React Snapshot Testing

Matthew Garcia

Snapshot testing is particularly useful in testing React components. Let’s see how it’s done.


You need to render your React components before you serialize them. Be sure to install react-test-renderer so you can do so.

yarn add --dev react-test-renderer
Recommended React and GraphQL course

Creating a Snapshot for a Component

Let’s say you have a component that pages a person when you click a button

// Pager.js
import React from 'react';

export default function Pager({ name }) {
  const onClickCallback = () => alert(`Paging ${name}!`);
  return (
      <button onClick={onClickCallback}>Page</button>

Your test should look something like

// Pager.test.js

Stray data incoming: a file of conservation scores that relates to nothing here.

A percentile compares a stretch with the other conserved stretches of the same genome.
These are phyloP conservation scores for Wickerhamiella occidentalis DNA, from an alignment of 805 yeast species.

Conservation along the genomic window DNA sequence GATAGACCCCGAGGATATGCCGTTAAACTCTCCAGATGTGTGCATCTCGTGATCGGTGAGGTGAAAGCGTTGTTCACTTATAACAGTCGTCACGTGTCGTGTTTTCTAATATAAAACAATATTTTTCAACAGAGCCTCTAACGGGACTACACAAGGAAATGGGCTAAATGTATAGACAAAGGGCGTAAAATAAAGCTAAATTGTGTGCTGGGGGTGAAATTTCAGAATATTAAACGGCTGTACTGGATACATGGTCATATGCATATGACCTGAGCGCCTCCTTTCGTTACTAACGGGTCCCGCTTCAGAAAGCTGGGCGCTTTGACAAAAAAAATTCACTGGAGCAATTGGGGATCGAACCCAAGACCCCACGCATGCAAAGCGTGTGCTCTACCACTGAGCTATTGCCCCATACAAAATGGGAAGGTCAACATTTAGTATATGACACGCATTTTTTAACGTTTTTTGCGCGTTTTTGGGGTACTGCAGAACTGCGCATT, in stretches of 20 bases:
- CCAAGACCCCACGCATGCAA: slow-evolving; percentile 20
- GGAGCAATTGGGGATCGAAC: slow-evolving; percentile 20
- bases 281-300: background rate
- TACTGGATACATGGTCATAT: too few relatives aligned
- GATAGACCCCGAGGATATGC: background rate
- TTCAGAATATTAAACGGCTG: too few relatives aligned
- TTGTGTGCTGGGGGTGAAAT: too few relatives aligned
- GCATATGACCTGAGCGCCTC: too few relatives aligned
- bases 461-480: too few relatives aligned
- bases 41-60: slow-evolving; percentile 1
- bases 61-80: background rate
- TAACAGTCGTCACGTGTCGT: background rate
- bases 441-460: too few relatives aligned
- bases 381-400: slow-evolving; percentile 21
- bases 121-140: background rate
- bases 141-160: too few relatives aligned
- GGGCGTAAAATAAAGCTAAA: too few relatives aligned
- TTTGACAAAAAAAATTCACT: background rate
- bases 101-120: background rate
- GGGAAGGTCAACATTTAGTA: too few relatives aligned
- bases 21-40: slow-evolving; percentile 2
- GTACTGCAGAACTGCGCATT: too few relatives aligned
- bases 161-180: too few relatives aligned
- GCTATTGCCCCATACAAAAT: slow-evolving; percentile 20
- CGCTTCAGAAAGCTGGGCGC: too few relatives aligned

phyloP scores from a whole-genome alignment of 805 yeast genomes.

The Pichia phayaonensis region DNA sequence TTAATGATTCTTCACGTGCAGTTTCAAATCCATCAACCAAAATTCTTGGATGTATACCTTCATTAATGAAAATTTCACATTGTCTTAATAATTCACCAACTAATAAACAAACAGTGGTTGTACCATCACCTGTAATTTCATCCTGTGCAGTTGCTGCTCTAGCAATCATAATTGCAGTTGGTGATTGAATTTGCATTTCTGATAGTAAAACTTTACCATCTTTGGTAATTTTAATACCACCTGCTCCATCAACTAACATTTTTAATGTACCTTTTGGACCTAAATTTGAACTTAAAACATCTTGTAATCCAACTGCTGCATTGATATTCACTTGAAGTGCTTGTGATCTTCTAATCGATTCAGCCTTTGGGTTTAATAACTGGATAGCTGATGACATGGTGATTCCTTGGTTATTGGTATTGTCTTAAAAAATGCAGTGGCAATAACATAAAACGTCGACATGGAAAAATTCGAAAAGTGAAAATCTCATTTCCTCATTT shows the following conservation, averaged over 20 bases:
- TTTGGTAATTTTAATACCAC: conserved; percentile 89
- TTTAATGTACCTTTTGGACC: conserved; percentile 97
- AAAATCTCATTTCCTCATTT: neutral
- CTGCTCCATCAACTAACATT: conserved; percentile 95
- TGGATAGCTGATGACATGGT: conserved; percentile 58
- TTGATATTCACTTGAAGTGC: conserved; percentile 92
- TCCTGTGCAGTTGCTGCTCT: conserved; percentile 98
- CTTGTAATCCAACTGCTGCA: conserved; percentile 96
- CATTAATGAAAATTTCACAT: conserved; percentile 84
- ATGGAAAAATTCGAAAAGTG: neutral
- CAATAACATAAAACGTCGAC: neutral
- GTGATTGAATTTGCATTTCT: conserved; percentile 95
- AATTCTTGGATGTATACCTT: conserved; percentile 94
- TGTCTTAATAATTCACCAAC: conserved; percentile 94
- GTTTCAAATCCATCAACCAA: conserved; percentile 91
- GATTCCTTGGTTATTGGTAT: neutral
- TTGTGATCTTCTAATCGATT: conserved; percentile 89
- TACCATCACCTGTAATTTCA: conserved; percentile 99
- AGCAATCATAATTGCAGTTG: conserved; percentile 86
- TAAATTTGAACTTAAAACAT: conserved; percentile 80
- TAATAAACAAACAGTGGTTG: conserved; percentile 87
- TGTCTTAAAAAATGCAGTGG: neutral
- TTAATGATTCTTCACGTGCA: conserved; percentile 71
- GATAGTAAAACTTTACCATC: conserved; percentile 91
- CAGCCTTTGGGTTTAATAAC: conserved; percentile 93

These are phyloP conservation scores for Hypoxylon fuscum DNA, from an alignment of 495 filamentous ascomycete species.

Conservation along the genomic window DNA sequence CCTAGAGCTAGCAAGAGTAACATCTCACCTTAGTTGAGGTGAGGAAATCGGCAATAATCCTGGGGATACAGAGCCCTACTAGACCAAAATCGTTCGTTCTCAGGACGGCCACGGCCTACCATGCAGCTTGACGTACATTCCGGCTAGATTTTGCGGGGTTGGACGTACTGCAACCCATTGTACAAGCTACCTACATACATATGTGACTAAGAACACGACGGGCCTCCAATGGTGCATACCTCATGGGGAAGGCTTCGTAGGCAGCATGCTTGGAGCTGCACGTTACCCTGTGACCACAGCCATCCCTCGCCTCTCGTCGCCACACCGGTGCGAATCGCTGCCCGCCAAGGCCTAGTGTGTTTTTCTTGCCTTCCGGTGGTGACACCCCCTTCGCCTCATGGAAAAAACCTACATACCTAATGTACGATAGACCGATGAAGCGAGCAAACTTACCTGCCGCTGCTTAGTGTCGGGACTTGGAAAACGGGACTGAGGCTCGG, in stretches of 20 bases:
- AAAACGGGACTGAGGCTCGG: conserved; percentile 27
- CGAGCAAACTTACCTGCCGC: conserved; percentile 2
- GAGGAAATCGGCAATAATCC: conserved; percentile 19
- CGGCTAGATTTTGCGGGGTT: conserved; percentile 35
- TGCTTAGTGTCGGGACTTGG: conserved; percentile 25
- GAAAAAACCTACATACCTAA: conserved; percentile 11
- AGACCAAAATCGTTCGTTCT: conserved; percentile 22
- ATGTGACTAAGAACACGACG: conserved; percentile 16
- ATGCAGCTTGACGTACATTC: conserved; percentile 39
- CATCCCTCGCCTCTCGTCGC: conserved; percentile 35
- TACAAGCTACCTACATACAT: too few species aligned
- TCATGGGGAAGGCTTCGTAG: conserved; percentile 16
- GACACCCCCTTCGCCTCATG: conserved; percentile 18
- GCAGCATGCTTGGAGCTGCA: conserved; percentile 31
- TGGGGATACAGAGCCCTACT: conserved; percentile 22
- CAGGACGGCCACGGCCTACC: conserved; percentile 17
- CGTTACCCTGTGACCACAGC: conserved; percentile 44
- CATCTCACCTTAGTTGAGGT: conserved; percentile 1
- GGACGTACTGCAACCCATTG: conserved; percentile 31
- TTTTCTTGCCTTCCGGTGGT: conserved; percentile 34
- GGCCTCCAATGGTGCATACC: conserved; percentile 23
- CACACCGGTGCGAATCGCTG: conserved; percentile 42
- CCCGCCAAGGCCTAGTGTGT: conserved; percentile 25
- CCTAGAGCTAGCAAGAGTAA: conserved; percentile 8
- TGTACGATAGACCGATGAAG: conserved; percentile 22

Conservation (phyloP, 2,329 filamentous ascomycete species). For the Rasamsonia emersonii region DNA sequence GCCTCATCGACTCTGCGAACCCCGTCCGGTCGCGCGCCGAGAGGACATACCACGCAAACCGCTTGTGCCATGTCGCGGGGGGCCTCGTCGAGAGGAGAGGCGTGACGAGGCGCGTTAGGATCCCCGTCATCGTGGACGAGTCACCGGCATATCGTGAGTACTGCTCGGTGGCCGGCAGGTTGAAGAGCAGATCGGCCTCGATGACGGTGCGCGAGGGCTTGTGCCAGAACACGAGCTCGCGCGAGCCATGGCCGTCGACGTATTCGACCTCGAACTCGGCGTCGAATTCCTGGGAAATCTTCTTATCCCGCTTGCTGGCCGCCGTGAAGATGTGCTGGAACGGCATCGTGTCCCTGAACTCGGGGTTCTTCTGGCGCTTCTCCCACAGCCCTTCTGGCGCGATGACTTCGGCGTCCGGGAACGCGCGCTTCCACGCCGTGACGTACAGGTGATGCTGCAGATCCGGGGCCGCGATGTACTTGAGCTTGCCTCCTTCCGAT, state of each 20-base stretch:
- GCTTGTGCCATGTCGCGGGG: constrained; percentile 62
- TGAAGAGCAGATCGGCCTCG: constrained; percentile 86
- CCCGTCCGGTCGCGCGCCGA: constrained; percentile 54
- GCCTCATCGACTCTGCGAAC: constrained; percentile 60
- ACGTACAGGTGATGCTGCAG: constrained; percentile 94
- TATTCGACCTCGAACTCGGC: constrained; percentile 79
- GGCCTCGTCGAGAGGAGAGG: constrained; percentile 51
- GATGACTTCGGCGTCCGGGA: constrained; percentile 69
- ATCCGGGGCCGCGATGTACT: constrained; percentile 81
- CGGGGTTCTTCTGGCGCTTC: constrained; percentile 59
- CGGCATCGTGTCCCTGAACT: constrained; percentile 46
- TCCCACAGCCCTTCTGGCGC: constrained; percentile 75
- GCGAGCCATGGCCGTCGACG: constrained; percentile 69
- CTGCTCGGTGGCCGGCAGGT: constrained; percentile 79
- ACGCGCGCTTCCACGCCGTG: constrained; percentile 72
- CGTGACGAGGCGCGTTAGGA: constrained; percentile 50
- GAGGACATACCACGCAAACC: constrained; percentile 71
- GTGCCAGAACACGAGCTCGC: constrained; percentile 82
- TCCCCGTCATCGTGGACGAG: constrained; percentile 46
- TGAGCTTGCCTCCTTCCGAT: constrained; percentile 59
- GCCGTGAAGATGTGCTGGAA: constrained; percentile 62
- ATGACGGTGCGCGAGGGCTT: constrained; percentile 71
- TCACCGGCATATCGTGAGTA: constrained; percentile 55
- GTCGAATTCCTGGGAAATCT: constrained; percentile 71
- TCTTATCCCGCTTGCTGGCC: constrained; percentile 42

import React from 'react';
import renderer from 'react-test-renderer';

import Pager from './Pager';

it('looks okay.', () => {
  const name = 'John';
  // Render the component with the props.
  const tree = renderer.create(<Pager name={name}/>)
  // Convert it to JSON.
  // And compare it to the snapshot.

The snapshot goes to the __snapshots__ folder and all subsequent test runs will compare to that. From there you can edit Pager as you please; so long as the same props give the same result, the snapshot will match. But that’s also a problem.

Snapshots Are Not a Magic Bullet

It’s important to note that, while objects are serializable, functions (and therefore callbacks) are not. If you open up Pager.test.js.snap, you’ll see that onClickCallback is being represented as [Function].

// Jest Snapshot v1,

exports[`properly writes name. 1`] = `

If Pager is rewritten so that onClickCallback does something else, the snapshot will still pass.

export default function Pager({ name }) {
  // Not what you want it to do, but it will still pass.
  const onClickCallback = () => alert(`Paging {name}!`);
  return (
      <button onClick={onClickCallback}>Page</button>
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